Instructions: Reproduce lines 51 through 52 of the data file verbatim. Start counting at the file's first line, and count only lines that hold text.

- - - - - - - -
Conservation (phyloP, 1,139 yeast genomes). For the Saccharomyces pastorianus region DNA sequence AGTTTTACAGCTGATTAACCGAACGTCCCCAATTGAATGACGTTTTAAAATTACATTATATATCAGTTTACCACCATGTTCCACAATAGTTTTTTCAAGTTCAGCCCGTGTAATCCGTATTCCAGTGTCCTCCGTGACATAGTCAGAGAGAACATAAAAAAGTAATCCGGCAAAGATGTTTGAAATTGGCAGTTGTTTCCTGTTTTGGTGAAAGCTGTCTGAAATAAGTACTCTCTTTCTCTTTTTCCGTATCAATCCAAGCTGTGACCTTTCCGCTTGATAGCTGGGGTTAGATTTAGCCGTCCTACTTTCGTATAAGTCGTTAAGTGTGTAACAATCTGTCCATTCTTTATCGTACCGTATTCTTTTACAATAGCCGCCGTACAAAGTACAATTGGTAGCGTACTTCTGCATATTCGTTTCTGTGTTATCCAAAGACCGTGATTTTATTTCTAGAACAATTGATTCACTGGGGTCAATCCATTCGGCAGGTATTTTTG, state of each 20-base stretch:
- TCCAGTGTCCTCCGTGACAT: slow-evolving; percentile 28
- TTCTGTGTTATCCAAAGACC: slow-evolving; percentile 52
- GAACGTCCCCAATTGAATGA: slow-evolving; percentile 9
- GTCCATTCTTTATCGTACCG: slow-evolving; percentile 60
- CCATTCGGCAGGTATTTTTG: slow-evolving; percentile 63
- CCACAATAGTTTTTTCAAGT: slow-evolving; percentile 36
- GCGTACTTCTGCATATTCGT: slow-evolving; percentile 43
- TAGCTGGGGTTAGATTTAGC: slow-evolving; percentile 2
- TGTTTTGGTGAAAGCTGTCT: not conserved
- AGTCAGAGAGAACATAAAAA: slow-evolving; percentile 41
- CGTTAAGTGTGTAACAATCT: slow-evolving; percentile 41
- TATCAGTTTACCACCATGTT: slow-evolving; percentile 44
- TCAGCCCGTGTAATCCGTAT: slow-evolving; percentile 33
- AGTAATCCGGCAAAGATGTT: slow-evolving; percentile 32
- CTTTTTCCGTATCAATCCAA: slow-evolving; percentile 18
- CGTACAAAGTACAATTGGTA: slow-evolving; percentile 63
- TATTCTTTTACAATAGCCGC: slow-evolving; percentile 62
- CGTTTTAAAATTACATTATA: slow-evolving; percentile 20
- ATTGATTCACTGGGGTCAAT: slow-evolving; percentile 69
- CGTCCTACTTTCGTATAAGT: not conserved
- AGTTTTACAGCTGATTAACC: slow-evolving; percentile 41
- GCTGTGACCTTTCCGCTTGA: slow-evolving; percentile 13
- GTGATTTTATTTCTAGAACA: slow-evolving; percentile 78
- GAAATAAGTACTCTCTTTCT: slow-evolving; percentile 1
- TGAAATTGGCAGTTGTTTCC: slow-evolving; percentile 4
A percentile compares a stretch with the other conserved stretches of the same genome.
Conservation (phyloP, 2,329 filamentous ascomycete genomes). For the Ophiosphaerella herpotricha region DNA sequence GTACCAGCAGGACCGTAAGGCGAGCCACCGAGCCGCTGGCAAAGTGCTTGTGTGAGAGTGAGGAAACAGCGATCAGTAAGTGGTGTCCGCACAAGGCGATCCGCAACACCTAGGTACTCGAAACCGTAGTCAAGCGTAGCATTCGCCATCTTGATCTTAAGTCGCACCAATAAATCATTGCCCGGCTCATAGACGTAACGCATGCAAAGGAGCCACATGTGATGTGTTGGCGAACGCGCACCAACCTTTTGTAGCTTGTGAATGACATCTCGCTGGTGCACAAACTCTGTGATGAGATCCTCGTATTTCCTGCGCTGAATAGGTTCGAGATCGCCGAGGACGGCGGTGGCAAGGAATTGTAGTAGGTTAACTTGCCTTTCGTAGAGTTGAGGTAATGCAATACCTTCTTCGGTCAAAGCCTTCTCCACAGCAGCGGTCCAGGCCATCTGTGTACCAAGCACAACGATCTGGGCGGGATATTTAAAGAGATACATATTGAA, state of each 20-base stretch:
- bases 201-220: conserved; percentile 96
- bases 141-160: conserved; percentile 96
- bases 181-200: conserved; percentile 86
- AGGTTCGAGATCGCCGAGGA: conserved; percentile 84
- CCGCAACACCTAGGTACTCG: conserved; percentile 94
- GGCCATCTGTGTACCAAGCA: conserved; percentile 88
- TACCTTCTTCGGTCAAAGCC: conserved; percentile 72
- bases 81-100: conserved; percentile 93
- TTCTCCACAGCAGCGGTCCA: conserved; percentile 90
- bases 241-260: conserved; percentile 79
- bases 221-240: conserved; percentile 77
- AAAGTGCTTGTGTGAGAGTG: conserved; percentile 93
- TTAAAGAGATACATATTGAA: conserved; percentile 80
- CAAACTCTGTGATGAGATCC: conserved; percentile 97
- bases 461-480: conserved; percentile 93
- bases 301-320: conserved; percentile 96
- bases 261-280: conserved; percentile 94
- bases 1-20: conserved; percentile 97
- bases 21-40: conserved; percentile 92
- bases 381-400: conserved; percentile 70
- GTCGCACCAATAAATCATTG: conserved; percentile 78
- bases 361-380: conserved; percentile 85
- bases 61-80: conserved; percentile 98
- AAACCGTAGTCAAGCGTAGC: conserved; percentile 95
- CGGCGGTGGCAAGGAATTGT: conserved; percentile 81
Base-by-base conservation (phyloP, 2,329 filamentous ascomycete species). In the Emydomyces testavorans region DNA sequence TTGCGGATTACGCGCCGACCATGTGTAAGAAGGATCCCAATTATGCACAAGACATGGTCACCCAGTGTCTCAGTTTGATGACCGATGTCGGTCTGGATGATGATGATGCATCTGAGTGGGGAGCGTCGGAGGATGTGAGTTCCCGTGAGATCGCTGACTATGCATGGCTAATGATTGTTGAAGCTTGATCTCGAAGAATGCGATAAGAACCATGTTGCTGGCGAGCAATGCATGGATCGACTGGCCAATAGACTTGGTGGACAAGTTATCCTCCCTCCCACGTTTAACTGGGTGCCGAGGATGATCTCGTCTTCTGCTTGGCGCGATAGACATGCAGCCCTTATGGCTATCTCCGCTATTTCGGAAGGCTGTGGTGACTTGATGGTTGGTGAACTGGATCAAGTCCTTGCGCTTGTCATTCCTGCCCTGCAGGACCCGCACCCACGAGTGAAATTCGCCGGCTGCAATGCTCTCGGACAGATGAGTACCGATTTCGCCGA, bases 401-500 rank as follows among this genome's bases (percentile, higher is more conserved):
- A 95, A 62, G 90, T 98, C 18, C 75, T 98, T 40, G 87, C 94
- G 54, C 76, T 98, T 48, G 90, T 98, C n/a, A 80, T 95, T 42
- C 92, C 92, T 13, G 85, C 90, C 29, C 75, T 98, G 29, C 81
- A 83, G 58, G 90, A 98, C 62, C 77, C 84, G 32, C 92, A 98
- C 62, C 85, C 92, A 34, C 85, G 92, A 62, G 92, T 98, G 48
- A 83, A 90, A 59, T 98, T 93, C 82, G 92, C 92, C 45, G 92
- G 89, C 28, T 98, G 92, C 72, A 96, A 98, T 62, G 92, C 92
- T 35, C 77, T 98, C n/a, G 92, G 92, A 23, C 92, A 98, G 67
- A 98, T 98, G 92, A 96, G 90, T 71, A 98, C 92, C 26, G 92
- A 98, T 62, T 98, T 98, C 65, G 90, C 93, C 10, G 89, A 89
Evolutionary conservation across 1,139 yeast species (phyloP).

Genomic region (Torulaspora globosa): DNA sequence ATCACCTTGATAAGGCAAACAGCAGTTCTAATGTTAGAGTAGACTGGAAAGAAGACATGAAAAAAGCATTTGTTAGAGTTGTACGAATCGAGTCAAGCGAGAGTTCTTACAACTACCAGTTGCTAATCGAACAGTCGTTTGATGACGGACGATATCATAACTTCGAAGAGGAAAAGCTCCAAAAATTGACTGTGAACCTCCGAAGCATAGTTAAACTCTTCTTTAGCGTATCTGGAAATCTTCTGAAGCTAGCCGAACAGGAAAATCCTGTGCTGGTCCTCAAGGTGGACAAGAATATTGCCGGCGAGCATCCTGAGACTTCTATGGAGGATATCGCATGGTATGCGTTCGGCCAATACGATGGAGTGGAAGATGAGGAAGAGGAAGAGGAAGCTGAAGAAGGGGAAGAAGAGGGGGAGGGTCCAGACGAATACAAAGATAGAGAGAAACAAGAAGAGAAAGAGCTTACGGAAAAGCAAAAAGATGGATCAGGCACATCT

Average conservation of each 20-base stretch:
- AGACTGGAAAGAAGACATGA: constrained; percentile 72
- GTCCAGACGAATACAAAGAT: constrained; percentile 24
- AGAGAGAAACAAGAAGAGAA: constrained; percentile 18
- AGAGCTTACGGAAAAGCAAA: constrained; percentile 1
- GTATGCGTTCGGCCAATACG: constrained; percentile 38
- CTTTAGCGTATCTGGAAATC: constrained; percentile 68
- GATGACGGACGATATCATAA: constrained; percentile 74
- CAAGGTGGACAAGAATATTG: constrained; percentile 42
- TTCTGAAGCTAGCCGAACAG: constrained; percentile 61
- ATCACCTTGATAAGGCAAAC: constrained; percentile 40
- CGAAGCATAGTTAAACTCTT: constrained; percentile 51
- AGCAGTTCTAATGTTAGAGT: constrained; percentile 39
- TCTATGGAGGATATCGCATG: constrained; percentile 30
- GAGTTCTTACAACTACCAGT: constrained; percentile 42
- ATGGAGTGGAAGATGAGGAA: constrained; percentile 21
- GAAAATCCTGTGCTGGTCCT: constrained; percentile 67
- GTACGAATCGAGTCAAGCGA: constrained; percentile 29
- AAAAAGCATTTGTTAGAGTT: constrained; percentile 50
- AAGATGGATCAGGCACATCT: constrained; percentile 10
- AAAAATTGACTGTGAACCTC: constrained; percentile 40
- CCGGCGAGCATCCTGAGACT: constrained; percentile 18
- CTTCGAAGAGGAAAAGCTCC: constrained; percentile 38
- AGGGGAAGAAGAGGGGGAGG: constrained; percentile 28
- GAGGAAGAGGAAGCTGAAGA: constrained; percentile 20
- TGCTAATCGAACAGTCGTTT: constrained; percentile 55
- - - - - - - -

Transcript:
- bases 61-80: conserved; percentile 98
- AAACCGTAGTCAAGCGTAGC: conserved; percentile 95